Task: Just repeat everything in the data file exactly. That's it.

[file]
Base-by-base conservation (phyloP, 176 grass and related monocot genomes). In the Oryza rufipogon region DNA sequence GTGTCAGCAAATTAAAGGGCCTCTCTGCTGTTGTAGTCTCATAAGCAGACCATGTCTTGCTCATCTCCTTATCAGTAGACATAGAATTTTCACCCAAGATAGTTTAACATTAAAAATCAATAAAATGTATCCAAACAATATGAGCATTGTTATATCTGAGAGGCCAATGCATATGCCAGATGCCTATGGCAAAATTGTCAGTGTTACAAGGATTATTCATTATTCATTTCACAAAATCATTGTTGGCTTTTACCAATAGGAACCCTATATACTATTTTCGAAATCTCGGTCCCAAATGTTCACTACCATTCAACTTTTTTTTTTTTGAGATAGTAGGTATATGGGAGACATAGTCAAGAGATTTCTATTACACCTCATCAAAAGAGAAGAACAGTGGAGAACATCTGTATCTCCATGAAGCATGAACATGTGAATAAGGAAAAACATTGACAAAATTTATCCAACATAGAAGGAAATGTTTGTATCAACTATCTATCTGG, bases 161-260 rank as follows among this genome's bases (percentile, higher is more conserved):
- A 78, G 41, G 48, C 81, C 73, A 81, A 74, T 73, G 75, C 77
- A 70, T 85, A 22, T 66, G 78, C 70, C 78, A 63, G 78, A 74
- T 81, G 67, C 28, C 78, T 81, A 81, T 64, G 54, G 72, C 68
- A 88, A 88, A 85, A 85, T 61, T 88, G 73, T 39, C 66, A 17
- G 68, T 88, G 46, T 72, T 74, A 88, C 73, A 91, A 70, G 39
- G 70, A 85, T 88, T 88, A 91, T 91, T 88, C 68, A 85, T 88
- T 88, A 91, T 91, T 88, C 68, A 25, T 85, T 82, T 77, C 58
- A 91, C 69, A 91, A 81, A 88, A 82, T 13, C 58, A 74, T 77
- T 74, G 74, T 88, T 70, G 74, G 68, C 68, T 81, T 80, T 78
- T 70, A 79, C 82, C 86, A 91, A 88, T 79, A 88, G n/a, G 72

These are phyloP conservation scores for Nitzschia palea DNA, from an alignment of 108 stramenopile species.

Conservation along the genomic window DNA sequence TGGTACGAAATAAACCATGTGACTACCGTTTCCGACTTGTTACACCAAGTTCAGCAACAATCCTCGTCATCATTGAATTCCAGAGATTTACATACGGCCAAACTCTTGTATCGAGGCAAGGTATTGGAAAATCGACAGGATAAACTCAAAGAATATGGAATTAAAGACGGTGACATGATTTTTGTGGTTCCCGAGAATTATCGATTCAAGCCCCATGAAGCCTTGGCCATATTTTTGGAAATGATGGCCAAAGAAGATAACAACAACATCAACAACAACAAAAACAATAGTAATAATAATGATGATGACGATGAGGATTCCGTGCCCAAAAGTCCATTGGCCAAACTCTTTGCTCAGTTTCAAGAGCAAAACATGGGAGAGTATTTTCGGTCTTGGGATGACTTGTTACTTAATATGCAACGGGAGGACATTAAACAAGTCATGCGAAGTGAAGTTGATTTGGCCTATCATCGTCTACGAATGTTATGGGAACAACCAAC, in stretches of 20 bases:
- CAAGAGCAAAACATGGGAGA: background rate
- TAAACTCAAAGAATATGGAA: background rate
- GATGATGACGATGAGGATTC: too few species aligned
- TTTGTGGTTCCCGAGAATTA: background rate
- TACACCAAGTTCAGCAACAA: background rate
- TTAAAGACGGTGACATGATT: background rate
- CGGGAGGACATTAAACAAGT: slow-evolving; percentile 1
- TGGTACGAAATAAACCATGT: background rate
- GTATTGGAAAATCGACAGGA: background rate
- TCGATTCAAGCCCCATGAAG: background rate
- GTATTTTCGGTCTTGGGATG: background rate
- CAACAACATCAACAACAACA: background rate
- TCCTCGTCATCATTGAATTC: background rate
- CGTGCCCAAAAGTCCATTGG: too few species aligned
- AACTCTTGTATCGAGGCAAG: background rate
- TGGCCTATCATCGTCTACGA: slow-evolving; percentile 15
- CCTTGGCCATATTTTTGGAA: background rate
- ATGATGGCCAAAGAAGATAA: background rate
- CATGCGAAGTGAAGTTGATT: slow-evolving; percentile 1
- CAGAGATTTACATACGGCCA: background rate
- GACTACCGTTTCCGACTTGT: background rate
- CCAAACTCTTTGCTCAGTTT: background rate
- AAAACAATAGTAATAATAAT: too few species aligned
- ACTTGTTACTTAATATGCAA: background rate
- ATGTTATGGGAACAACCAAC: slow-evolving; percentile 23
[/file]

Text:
Base-by-base conservation (phyloP, 176 grass and related monocot genomes). In the Oryza rufipogon region DNA sequence GTGTCAGCAAATTAAAGGGCCTCTCTGCTGTTGTAGTCTCATAAGCAGACCATGTCTTGCTCATCTCCTTATCAGTAGACATAGAATTTTCACCCAAGATAGTTTAACATTAAAAATCAATAAAATGTATCCAAACAATATGAGCATTGTTATATCTGAGAGGCCAATGCATATGCCAGATGCCTATGGCAAAATTGTCAGTGTTACAAGGATTATTCATTATTCATTTCACAAAATCATTGTTGGCTTTTACCAATAGGAACCCTATATACTATTTTCGAAATCTCGGTCCCAAATGTTCACTACCATTCAACTTTTTTTTTTTTGAGATAGTAGGTATATGGGAGACATAGTCAAGAGATTTCTATTACACCTCATCAAAAGAGAAGAACAGTGGAGAACATCTGTATCTCCATGAAGCATGAACATGTGAATAAGGAAAAACATTGACAAAATTTATCCAACATAGAAGGAAATGTTTGTATCAACTATCTATCTGG, bases 161-260 rank as follows among this genome's bases (percentile, higher is more conserved):
- A 78, G 41, G 48, C 81, C 73, A 81, A 74, T 73, G 75, C 77
- A 70, T 85, A 22, T 66, G 78, C 70, C 78, A 63, G 78, A 74
- T 81, G 67, C 28, C 78, T 81, A 81, T 64, G 54, G 72, C 68
- A 88, A 88, A 85, A 85, T 61, T 88, G 73, T 39, C 66, A 17
- G 68, T 88, G 46, T 72, T 74, A 88, C 73, A 91, A 70, G 39
- G 70, A 85, T 88, T 88, A 91, T 91, T 88, C 68, A 85, T 88
- T 88, A 91, T 91, T 88, C 68, A 25, T 85, T 82, T 77, C 58
- A 91, C 69, A 91, A 81, A 88, A 82, T 13, C 58, A 74, T 77
- T 74, G 74, T 88, T 70, G 74, G 68, C 68, T 81, T 80, T 78
- T 70, A 79, C 82, C 86, A 91, A 88, T 79, A 88, G n/a, G 72

These are phyloP conservation scores for Nitzschia palea DNA, from an alignment of 108 stramenopile species.

Conservation along the genomic window DNA sequence TGGTACGAAATAAACCATGTGACTACCGTTTCCGACTTGTTACACCAAGTTCAGCAACAATCCTCGTCATCATTGAATTCCAGAGATTTACATACGGCCAAACTCTTGTATCGAGGCAAGGTATTGGAAAATCGACAGGATAAACTCAAAGAATATGGAATTAAAGACGGTGACATGATTTTTGTGGTTCCCGAGAATTATCGATTCAAGCCCCATGAAGCCTTGGCCATATTTTTGGAAATGATGGCCAAAGAAGATAACAACAACATCAACAACAACAAAAACAATAGTAATAATAATGATGATGACGATGAGGATTCCGTGCCCAAAAGTCCATTGGCCAAACTCTTTGCTCAGTTTCAAGAGCAAAACATGGGAGAGTATTTTCGGTCTTGGGATGACTTGTTACTTAATATGCAACGGGAGGACATTAAACAAGTCATGCGAAGTGAAGTTGATTTGGCCTATCATCGTCTACGAATGTTATGGGAACAACCAAC, in stretches of 20 bases:
- CAAGAGCAAAACATGGGAGA: background rate
- TAAACTCAAAGAATATGGAA: background rate
- GATGATGACGATGAGGATTC: too few species aligned
- TTTGTGGTTCCCGAGAATTA: background rate
- TACACCAAGTTCAGCAACAA: background rate
- TTAAAGACGGTGACATGATT: background rate
- CGGGAGGACATTAAACAAGT: slow-evolving; percentile 1
- TGGTACGAAATAAACCATGT: background rate
- GTATTGGAAAATCGACAGGA: background rate
- TCGATTCAAGCCCCATGAAG: background rate
- GTATTTTCGGTCTTGGGATG: background rate
- CAACAACATCAACAACAACA: background rate
- TCCTCGTCATCATTGAATTC: background rate
- CGTGCCCAAAAGTCCATTGG: too few species aligned
- AACTCTTGTATCGAGGCAAG: background rate
- TGGCCTATCATCGTCTACGA: slow-evolving; percentile 15
- CCTTGGCCATATTTTTGGAA: background rate
- ATGATGGCCAAAGAAGATAA: background rate
- CATGCGAAGTGAAGTTGATT: slow-evolving; percentile 1
- CAGAGATTTACATACGGCCA: background rate
- GACTACCGTTTCCGACTTGT: background rate
- CCAAACTCTTTGCTCAGTTT: background rate
- AAAACAATAGTAATAATAAT: too few species aligned
- ACTTGTTACTTAATATGCAA: background rate
- ATGTTATGGGAACAACCAAC: slow-evolving; percentile 23